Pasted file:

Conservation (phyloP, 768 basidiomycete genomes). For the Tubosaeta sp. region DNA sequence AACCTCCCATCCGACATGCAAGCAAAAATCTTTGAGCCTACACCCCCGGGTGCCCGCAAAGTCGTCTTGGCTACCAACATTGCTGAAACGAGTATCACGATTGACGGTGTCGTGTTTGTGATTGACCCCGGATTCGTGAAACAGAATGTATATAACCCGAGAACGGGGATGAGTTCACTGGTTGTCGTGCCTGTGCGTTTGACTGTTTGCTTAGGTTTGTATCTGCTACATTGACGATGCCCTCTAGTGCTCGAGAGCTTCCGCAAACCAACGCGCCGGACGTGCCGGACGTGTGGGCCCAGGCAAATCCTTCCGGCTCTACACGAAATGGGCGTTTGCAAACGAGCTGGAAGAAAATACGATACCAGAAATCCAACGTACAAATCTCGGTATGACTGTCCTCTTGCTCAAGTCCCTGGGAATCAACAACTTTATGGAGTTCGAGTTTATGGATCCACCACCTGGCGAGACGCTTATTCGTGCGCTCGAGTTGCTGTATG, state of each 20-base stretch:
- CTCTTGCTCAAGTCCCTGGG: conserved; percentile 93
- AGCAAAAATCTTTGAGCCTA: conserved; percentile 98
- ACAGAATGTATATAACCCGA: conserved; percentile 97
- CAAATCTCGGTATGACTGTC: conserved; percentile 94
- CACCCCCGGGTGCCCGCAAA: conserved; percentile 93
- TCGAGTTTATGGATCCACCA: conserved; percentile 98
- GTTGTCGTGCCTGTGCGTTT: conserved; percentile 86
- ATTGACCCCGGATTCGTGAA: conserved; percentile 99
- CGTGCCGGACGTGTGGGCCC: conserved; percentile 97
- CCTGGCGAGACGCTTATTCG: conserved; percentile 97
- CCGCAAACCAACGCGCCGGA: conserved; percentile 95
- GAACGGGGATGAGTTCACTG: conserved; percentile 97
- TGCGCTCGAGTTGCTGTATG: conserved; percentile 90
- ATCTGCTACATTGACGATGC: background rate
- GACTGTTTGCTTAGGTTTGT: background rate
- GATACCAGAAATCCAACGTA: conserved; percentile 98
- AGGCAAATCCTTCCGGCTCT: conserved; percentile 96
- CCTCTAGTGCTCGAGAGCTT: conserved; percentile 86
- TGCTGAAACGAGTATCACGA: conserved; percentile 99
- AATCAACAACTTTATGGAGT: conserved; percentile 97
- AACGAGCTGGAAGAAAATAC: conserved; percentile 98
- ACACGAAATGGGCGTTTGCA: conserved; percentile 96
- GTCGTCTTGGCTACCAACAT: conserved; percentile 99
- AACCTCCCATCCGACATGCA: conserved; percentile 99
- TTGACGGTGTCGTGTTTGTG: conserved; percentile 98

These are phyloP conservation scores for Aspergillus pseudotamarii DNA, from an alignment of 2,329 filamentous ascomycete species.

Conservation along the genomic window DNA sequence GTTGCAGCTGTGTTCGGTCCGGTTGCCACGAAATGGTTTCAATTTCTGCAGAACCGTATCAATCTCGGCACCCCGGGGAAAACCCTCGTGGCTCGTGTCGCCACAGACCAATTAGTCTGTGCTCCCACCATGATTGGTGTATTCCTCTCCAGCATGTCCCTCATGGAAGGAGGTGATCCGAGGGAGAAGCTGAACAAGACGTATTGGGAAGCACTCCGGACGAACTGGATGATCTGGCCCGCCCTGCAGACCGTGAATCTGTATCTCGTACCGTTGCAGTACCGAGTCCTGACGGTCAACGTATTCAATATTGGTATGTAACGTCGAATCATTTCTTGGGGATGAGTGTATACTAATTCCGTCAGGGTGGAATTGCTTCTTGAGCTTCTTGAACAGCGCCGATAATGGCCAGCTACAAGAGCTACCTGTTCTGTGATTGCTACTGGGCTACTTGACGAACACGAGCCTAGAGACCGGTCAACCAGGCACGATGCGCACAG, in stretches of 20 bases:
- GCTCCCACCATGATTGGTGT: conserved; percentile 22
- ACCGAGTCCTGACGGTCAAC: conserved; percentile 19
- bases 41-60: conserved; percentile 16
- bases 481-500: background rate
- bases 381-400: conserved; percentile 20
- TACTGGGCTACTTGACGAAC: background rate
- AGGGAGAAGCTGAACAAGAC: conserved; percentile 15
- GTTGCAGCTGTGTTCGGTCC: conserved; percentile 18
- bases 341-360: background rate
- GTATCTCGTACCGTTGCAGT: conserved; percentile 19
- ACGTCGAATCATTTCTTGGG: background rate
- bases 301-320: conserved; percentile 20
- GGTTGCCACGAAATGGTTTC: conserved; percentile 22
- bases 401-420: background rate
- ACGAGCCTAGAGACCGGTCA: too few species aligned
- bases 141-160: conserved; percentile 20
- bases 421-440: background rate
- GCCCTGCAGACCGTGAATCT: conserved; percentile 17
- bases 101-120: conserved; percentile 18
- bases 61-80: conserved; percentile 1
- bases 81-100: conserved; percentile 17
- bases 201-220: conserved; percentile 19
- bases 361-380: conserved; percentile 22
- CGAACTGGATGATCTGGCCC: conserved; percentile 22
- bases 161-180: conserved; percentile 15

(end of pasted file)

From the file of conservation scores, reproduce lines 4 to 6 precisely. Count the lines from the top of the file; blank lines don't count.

- ACAGAATGTATATAACCCGA: conserved; percentile 97
- CAAATCTCGGTATGACTGTC: conserved; percentile 94
- CACCCCCGGGTGCCCGCAAA: conserved; percentile 93